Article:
Whence does this progress date? Surely it dates from that one event in a stable in a small middle-eastern town. Before that time just a few peoples, the Jews, the Greeks craved freedom and were most often denied it, while even fewer believed that peace was possible without tyranny. The Prince of Peace came not as an emperor to impose order and justice but as a tradesman and a vagrant. Consider those reflections of the virgin Mary: He hath exalted the humble and meek. Never again would the humble be destined for slavery; now they could aspire to exaltation.

The echoes of the trumpet call announcing the coming of the Prince can be heard through pre-history, at least as far as the poet Homer. In the same way those who listen can see the footprints of the Prince, marching through subsequent history. He may continue to be betrayed by His generals and ill-served by His lieutenants but His army advances regardless and it is the best of armies in which to serve. It marches with joyful songs, without fear or force of weapons of this world.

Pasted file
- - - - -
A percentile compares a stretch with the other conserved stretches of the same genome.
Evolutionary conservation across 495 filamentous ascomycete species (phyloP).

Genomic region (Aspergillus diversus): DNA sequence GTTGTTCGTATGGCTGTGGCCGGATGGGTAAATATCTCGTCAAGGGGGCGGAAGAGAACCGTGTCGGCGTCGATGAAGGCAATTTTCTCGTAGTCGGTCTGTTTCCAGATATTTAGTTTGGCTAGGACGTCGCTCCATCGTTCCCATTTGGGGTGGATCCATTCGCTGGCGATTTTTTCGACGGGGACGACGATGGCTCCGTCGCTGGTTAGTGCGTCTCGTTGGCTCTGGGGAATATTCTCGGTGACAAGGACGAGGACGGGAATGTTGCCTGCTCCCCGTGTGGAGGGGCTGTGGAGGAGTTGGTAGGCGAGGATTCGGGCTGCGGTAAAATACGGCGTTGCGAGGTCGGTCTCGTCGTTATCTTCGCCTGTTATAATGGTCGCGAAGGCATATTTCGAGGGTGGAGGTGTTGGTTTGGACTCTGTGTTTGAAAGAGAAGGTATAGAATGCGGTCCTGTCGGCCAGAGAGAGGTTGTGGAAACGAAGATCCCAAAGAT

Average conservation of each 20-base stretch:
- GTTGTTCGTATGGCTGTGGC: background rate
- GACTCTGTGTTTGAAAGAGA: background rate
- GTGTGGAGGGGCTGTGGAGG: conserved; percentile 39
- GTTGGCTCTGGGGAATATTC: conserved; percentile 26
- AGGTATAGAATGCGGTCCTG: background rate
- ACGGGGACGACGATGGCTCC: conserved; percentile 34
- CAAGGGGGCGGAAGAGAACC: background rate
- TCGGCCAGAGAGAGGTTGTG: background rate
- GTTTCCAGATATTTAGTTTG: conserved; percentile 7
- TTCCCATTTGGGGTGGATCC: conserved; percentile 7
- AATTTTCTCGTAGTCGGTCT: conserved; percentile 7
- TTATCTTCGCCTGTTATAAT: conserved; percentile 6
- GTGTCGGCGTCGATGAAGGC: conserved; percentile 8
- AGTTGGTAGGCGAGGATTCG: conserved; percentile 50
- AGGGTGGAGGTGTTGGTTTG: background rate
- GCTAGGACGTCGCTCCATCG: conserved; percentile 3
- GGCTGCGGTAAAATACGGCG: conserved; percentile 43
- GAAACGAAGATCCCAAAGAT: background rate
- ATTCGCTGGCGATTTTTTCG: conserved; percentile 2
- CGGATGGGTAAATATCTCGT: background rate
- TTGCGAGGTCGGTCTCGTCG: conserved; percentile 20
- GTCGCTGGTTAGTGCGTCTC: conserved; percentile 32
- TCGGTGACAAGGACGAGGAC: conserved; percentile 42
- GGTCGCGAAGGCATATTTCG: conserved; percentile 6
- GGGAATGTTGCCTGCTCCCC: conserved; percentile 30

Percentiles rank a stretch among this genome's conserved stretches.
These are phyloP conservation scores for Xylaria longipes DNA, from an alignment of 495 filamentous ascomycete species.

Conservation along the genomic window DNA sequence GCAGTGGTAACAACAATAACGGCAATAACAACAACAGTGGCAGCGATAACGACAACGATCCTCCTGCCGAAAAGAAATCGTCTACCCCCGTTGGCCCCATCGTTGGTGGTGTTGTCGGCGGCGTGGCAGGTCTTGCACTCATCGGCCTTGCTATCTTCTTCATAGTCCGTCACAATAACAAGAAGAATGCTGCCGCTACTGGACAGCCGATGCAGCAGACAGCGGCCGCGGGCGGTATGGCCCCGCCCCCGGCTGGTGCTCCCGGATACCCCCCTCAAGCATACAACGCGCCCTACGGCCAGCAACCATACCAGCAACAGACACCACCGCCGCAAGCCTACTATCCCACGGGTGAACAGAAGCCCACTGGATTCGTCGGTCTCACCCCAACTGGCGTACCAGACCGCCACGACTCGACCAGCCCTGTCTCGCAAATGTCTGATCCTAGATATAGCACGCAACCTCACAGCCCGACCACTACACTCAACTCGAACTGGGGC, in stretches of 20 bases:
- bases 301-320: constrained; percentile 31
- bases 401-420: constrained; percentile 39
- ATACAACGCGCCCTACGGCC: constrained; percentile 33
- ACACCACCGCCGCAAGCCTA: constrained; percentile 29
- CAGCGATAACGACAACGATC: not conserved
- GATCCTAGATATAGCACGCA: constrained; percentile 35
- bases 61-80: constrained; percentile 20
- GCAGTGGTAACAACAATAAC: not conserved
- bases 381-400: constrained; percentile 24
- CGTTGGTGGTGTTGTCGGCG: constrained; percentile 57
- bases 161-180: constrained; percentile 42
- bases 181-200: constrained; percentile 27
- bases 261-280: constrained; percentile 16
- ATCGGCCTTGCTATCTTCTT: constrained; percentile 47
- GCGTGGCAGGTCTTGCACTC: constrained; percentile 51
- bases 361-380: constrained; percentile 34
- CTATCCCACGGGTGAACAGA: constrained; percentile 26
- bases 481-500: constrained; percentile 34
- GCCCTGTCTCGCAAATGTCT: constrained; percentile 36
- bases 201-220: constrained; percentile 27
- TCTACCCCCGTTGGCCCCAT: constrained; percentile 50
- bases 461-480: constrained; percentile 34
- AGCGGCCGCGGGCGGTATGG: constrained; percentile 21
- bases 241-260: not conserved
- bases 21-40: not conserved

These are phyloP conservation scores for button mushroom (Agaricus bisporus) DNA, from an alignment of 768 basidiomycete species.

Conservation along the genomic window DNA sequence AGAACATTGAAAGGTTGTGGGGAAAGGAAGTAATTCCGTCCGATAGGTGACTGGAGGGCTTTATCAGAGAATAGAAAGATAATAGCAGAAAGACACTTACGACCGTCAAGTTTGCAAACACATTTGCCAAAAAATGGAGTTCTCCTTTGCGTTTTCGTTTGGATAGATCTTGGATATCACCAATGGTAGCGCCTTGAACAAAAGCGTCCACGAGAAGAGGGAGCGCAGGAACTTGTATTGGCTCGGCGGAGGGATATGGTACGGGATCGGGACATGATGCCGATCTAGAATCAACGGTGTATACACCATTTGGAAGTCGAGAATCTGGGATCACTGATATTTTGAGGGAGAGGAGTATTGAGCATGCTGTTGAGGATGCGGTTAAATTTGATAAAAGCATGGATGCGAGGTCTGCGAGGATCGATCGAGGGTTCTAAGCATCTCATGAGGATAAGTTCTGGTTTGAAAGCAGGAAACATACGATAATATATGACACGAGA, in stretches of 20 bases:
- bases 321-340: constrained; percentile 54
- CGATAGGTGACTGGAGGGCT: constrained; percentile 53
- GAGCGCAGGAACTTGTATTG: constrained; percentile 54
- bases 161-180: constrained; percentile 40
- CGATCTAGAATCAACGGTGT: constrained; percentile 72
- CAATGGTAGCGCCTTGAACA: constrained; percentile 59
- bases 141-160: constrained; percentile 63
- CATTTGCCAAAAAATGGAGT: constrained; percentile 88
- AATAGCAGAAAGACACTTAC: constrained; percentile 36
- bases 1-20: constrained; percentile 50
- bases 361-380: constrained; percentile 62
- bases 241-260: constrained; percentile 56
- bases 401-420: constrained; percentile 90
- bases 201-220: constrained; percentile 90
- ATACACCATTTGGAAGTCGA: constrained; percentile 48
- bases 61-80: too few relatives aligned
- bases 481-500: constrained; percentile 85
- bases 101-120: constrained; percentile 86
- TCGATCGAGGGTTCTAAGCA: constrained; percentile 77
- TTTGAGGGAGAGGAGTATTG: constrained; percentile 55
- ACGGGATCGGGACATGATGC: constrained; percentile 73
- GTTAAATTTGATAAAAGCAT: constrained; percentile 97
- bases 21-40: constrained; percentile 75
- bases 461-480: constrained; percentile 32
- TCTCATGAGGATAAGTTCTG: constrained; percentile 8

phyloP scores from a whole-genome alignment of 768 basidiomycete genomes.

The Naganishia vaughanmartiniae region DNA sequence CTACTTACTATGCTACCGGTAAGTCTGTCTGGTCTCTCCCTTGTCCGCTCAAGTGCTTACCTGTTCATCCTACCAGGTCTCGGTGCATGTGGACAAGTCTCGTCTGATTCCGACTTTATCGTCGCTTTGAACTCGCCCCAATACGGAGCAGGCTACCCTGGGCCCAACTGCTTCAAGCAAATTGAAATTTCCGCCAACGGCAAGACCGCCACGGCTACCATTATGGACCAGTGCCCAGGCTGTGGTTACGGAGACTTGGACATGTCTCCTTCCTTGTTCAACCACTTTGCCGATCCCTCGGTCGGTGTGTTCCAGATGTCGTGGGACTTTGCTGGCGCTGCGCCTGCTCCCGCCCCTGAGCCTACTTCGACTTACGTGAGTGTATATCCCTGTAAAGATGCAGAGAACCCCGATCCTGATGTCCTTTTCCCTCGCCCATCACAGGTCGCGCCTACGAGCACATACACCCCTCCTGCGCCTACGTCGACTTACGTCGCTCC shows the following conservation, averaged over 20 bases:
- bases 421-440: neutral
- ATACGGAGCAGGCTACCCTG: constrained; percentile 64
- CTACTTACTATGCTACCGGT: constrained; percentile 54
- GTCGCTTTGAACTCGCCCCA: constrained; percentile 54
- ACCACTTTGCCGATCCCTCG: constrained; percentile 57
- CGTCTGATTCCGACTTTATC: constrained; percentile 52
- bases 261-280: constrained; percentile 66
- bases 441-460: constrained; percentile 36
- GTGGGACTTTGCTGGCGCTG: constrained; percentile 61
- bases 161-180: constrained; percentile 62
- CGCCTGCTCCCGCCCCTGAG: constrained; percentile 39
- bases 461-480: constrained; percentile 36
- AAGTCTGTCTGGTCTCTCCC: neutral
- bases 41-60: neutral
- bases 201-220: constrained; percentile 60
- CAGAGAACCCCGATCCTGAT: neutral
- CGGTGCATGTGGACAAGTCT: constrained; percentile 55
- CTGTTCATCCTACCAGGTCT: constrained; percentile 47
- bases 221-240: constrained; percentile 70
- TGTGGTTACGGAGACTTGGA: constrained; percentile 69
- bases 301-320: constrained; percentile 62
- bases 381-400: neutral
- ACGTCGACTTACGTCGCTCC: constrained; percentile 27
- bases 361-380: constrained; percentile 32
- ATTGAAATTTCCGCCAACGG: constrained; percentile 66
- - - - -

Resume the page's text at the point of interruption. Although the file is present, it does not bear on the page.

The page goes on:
I would therefore wish all men and women the happiest of Christmases and urge you to spend time in reflection during this most special of days, in whichever way you may think best.

Another quandary

What am I meant to make of the news that a former leader of this country has adopted the Catholic faith? In my time I had many vehement arguments with this church and objected mightily to the declaration of the doctrine of Papal infallibility, a matter which caused me especial concern as we had championed the enfranchisement of the Roman Catholics but, it seemed as if members of the church would be subject to the decrees of the human Pope rather than the British state. The matter was in part resolved through the good offices of Cardinal Newman although, I should say, not wholly to my satisfaction.

In this respect Mr Blair was perhaps wise to wait until after departure from office to declare his allegiance to the Pope. But I would hope, indeed pray, that this was not his reason for delaying his declaration because, if it were so, it would mean he, Mr Blair, was implying that no member of the Catholic Church can lead this country and that would be a terrible disenfranchisement of the many citizens who belong within it.